As I iron out the layout and finalize the cover of my forthcoming collection of sectioned poems that derive inspiration from the stories of fellow GBM patients in the online brain tumor community, Bad Astrocyte, a poem surfaced as artifact and testimony to my long-term survival and the prolonged investment I’ve made in this personal project, this writing my way through cancer (as if there were an other end to this tunnel. There isn’t). Here’s a glimpse of the new cover:
What I want most to say about Bad Astrocyte is that I would not have been able to write it any sooner. In shock when diagnosed in 2014, I couldn’t even google glioblastoma without falling headfirst into depression.
So, here’s what I found today: Feb. 4, 2019. A hidden poem, unrecollected by me, tucked under these two that I’ve collected once or twice in books: Cameron Morse – The Poetry Village.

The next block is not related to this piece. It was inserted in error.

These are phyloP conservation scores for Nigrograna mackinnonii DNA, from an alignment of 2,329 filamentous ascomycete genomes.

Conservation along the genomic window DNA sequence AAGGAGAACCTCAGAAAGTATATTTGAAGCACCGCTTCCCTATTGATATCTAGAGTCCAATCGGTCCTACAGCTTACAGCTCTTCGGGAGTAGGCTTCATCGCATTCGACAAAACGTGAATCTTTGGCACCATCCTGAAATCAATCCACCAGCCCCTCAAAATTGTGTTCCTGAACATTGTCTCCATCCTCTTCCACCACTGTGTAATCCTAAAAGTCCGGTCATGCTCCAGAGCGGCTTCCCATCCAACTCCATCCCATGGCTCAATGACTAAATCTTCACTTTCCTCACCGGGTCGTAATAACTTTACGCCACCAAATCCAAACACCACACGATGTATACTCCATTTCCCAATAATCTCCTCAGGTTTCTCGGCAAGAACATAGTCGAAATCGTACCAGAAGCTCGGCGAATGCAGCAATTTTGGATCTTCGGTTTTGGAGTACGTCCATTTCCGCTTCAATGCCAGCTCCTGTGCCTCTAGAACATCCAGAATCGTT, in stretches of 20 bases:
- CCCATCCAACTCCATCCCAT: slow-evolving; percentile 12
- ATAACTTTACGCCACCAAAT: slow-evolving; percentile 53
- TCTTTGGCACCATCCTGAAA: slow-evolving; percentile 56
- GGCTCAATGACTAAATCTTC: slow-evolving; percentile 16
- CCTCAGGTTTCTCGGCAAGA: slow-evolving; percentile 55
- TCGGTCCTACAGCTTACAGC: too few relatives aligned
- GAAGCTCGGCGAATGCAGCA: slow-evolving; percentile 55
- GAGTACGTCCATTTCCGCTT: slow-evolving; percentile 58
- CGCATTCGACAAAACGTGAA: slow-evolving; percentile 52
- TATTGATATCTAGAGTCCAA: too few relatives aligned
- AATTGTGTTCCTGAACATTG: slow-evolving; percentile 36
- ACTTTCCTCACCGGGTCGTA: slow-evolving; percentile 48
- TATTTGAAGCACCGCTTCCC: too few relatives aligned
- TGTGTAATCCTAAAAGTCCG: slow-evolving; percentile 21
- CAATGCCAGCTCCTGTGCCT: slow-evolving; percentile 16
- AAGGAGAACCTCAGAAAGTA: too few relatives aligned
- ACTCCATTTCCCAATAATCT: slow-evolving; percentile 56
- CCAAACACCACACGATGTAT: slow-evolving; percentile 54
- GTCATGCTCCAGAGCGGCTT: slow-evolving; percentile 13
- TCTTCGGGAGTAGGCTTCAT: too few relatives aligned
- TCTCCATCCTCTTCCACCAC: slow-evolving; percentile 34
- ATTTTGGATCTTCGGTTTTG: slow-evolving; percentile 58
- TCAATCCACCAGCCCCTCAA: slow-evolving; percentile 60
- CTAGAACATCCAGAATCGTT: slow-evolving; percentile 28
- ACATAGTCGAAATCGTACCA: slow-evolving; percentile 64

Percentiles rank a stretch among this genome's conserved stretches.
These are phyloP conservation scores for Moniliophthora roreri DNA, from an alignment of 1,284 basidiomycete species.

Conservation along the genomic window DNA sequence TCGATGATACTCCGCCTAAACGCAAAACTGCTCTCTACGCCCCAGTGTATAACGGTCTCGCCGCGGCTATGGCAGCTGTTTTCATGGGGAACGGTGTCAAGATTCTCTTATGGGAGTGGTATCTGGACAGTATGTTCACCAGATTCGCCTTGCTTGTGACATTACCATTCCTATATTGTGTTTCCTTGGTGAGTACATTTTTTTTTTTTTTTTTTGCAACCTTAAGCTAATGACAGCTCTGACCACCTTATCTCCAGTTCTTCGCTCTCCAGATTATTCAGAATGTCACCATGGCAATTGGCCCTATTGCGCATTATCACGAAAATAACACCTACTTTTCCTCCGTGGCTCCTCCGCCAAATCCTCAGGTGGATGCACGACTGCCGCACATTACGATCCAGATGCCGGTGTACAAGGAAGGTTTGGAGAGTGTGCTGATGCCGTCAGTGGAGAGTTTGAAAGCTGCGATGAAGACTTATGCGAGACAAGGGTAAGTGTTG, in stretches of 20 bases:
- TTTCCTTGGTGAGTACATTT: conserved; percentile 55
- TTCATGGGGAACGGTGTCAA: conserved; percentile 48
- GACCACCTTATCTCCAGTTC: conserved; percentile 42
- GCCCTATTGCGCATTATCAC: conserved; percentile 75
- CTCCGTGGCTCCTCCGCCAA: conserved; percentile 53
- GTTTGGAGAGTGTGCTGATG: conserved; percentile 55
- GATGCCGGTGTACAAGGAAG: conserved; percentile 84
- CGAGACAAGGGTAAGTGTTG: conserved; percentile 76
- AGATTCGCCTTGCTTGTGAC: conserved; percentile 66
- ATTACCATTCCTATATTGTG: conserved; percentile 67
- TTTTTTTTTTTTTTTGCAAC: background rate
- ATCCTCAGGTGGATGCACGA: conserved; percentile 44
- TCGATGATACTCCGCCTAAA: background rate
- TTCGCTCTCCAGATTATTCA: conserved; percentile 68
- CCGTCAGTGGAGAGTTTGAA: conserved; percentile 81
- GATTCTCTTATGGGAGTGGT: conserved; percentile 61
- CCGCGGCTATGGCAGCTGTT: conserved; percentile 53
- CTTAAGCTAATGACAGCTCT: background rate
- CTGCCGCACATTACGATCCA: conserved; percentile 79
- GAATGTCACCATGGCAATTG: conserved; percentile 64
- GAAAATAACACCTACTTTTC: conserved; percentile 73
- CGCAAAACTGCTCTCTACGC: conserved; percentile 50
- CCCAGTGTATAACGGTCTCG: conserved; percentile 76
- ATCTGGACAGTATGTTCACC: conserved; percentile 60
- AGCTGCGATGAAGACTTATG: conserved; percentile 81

In the end, I eat nothing.
I starve myself to kill my cancer.
Closing my eyes, I listen for the cheep
of baby sparrows, eager,
insisting on new life. I could sit here
for a thousand years and never see
beyond this moment, this sweet breeze
of heaven, sunlight glancing
among the amputated branches.
In the meantime, I live by faith,
faith in the ketones I lick off my fork
and spatula, faith in the omelet
it takes two hours to slurp and swallow.
I infuse spoonfuls of olive oil into my blood.
The omelet that floats atop my plate
like a pontoon boat in the healthy natural fat
its eggs cannot absorb is my rescue.
At Chinatown Food Market,
I throw up the yellow shell, clumps
of mushroom, the leafy slime of spinach.
I retch and up comes the coconut
oil you blend into my coffee. Dumpster flies
flurry on the loading dock.
The manuscript referenced, Sinophile, I’d nearly forgotten about, too, so long ago scraped. Rejected by my first publisher, Glass Lyre Press.